they certainly are willing to offer up OUR money for the cause.

for those who want to take a pop quiz on buffett and gates, BFFs here you go:
http://www.cnbc.com/id/33835966/Warr...FFs?question=1

Last edited by floridasandy; 05-03-2010 at 04:15 PM..
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Old 05-03-2010, 05:21 PM
 
Location: Warwick, RI
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Quote:
He can't be people's messiah forever, and bigger money could be made elsewhere in the next 5-10 years
You may be right, but don't forget that the experts, and Buffett himsefl was saying that back in the 1980s, when BRK-A shares were trading under $5,000. And besides, I own Berkshire stock more for the added safety and reduced volatility that it provides rather than it's growth potential. As Buffett himself says, "Rule number one in investing is "Don't lose money.", Rule number two, "Refer to rule number one."



Quote:
-They miss the *REAL Story*, that he started investing when he was 11, he studied under Ben Graham and formed a solid investing foundation *long before* CNBC or Becky Quick came on the scene. CNBC needs to acknowledge that there was investing, before CNBC.
Oh, CNBC FULLY understands that there was investing before they came around. The problem is that most of the American public doesn't realize that, and CNBC is not about to go out of their way to educate them. God forbid people start to realize that not only do they not need the CNBC "experts", they're actually better of not listening to them. Besides, if I could choose which CNBC reporter I wanted to have interview me, I'd pick Becky Quick too.

Last edited by treasurekidd; 05-03-2010 at 05:30 PM..
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Old 05-03-2010, 05:57 PM
 
Location: Los Angeles, Ca
2,884 posts, read 5,395,484 times
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Quote:
Originally Posted by treasurekidd View Post
You may be right, but don't forget that the experts, and Buffett himsefl was saying that back in the 1980s, when BRK-A shares were trading under $5,000. And besides, I own Berkshire stock more for the added safety and reduced volatility that it provides rather than it's growth potential. As Buffett himself says, "Rule number one in investing is "Don't lose money.", Rule number two, "Refer to rule number one."





Oh, CNBC FULLY understands that there was investing before they came around. The problem is that most of the American public doesn't realize that, and CNBC is not about to go out of their way to educate them. God forbid people start to realize that not only do they not need the CNBC "experts", they're actually better of not listening to them. Besides, if I could choose which CNBC reporter I wanted to have interview me, I'd pick Becky Quick too.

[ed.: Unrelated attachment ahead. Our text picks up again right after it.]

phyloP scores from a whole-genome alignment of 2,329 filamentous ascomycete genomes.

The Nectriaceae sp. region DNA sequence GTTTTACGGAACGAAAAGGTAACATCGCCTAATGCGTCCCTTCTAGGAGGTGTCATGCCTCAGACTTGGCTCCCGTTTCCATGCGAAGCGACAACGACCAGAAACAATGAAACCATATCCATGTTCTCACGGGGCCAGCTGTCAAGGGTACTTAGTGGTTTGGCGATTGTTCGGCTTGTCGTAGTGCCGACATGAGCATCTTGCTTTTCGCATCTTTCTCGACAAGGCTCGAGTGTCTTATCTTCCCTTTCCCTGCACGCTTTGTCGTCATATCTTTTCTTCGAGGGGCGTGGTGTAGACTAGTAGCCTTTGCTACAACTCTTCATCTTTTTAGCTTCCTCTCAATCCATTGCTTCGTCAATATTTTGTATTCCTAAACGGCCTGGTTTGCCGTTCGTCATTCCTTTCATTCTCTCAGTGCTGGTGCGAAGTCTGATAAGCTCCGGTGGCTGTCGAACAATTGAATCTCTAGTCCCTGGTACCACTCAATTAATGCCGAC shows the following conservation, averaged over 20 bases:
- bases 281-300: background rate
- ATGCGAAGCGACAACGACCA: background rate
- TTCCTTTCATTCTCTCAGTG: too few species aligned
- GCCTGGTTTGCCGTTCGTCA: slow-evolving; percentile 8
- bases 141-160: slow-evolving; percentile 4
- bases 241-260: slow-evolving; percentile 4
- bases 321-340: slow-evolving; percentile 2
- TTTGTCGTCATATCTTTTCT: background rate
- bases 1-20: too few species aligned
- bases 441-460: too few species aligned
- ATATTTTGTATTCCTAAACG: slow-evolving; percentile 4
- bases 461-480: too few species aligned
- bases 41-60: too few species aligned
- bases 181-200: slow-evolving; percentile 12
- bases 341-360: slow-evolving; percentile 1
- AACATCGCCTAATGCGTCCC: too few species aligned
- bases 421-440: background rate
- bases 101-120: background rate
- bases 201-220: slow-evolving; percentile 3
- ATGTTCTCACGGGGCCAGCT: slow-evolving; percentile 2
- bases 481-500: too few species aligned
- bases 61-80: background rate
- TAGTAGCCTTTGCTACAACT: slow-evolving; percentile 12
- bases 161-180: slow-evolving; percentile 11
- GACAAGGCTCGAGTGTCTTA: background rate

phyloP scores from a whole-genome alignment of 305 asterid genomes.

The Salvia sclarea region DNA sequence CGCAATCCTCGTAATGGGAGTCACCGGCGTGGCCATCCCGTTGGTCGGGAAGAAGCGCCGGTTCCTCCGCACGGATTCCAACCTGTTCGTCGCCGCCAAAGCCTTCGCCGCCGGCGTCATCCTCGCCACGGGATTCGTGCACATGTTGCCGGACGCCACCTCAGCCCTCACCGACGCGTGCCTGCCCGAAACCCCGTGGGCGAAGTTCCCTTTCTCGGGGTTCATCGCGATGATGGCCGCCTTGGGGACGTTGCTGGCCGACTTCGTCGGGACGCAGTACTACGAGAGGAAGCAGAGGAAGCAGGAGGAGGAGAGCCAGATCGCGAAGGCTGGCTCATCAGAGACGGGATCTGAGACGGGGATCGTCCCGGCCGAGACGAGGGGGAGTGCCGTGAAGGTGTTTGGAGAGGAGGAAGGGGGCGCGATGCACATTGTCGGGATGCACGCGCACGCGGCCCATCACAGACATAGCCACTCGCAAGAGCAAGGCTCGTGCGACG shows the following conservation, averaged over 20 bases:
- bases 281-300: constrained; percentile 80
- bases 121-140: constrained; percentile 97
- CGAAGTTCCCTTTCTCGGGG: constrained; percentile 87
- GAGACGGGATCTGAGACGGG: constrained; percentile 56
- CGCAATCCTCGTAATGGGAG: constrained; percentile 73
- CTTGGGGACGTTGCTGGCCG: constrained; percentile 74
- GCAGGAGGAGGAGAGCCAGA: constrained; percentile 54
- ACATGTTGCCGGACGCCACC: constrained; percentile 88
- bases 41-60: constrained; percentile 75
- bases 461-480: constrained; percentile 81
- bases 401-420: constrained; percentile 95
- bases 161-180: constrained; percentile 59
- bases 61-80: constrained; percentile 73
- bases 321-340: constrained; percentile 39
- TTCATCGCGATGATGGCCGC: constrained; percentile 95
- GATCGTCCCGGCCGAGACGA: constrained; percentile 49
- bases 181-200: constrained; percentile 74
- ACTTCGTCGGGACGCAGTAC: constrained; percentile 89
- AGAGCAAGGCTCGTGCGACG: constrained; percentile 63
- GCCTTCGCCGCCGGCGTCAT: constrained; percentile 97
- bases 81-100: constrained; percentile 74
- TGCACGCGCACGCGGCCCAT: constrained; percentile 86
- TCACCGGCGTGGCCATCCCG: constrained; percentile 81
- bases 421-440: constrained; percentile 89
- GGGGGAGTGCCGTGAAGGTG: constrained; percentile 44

I agree, it's an excellent safety play. But I think the press turns it more into a growth play. Like the motley fool, or financial ads that say..."Be the next buffett". Or, "Buffett bought $10,000 worth of this company and it turned into $450 million." And you can do the same. They tie Buffetts name to growth. I think they want it to be a high growth play, because that's more exciting to sell.

-And very, very true about not losing money. He's understood that rule for 50 years. But berkshire could still get holes in its armor, its involved in so many different businesses (with so many transactions among those businesses), you get things like gs, or derivative problems. I think with Buffetts ability to pick successful managers, probably 80% of it has been skill, and 20% luck. You can never fully control what other people are going to do.

-I always save his annual letters and partnership letters from the 60's (which use to be online, not sure if they are now). Here's a part from his 2009 letter,

"We’ve put a lot of money to work during the chaos of the last two years. It’s been an ideal period for investors: A climate of fear is their best friend. Those who invest only when commentators are upbeat end up paying a heavy price for meaningless reassurance. In the end, what counts in investing is what you pay for a business – through the purchase of a small piece of it in the stock market – and what that business earns
in the succeeding decade or two."

How many people take to heart that when they invest only when commentators are upbeat, they get meaningless reassurance. They don't understand the fundamentals.
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Old 05-03-2010, 09:03 PM
 
3,328 posts, read 4,323,286 times
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Originally Posted by treasurekidd View Post
Besides, if I could choose which CNBC reporter I wanted to have interview me, I'd pick Becky Quick too.
Yeah, hard to choose. I might go with Betty Lu of Bloomberg on that one. (She is also one of the females chosen to interview Buffett from time to time.)